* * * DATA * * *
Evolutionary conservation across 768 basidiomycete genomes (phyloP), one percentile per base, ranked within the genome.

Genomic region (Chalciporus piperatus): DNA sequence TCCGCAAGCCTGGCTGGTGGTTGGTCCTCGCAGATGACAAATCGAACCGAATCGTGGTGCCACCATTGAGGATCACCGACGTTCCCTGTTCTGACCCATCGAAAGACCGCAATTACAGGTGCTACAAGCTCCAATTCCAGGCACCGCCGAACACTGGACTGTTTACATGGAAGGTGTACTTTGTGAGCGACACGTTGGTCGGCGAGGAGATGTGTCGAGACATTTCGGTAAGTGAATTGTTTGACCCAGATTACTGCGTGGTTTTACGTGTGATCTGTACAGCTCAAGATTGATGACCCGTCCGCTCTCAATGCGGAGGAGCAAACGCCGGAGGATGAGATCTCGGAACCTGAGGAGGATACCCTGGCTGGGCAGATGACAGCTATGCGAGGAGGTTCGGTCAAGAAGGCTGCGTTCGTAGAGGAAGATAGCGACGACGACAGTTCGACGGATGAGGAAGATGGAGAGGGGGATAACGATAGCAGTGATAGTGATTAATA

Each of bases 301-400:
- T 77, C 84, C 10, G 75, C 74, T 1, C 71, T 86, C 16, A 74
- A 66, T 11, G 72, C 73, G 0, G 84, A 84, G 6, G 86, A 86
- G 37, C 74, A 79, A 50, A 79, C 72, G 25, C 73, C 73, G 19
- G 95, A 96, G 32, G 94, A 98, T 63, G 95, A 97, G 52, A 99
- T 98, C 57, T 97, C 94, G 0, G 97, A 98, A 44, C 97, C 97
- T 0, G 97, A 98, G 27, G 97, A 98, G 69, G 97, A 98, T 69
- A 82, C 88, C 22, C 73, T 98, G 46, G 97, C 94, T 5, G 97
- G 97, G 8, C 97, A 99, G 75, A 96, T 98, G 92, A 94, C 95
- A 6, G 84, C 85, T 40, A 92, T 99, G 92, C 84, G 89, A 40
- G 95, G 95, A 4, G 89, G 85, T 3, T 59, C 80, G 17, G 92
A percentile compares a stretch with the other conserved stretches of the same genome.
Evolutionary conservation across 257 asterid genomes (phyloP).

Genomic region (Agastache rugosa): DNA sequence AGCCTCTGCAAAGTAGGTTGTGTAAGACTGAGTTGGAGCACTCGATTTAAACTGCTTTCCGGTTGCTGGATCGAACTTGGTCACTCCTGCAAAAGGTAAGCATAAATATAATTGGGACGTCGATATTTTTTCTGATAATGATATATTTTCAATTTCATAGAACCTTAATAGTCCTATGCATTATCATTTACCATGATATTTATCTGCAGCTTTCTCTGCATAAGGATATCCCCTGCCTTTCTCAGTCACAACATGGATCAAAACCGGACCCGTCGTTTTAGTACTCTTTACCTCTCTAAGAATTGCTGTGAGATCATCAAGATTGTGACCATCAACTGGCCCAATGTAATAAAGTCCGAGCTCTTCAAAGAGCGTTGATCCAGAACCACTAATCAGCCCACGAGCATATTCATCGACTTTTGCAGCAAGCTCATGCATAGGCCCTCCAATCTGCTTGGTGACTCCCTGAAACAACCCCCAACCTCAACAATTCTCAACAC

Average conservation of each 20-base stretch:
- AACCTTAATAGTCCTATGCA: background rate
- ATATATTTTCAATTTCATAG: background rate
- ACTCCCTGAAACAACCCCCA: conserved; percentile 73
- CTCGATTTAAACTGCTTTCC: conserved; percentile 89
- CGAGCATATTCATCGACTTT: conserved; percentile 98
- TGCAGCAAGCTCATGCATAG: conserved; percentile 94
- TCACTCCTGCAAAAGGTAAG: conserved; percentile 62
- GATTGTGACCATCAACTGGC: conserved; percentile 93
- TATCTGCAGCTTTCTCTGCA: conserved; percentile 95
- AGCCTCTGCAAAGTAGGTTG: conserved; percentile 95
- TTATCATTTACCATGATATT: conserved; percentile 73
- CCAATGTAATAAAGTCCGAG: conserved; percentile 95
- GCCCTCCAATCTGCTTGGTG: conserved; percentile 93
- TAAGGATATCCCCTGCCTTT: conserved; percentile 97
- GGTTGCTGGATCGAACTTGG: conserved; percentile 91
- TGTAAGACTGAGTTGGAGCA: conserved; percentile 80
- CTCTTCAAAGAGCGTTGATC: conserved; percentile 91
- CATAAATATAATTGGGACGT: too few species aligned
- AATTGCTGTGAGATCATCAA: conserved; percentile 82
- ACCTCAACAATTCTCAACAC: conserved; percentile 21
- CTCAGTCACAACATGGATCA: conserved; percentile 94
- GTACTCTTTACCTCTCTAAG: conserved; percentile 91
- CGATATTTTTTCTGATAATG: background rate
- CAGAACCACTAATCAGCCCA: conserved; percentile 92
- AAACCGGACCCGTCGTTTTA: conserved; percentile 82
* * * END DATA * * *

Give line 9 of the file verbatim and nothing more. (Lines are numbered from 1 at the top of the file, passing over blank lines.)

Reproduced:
- T 0, G 97, A 98, G 27, G 97, A 98, G 69, G 97, A 98, T 69